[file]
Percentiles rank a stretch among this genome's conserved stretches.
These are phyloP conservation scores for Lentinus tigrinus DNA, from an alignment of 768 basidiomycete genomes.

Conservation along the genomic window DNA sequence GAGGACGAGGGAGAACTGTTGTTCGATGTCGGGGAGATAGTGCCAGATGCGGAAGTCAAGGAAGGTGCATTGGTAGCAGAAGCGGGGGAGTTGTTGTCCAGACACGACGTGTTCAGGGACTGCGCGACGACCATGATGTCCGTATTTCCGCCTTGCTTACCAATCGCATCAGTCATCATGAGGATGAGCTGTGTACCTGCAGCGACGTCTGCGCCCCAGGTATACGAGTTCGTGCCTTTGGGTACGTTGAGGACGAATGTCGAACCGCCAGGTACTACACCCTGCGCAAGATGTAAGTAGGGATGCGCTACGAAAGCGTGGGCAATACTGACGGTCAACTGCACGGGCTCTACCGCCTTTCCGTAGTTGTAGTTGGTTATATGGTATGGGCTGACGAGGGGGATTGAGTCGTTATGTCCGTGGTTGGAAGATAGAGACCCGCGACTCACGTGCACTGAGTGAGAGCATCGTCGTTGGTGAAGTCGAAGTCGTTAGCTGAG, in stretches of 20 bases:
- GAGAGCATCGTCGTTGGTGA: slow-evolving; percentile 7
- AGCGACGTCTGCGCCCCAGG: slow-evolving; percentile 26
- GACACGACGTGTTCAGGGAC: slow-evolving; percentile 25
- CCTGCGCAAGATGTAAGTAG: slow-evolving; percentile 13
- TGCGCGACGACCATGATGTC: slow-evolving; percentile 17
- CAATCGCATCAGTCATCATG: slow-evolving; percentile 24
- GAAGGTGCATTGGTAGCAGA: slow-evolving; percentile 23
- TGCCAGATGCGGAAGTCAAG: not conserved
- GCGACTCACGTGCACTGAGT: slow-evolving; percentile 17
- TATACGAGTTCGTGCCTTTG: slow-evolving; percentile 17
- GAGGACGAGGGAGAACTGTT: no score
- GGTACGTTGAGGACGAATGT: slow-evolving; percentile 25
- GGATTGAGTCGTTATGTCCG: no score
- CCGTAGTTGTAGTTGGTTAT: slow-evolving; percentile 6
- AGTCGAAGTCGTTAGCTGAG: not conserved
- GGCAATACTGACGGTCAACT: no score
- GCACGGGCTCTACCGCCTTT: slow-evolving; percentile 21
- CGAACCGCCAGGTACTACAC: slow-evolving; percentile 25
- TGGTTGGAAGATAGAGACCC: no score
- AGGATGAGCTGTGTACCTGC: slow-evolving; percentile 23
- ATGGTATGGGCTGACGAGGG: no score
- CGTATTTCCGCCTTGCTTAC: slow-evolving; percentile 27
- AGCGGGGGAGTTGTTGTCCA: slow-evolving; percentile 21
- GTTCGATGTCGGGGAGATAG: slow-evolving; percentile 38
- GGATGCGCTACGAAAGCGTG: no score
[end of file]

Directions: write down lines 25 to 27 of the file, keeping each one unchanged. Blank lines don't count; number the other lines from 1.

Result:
- CGTATTTCCGCCTTGCTTAC: slow-evolving; percentile 27
- AGCGGGGGAGTTGTTGTCCA: slow-evolving; percentile 21
- GTTCGATGTCGGGGAGATAG: slow-evolving; percentile 38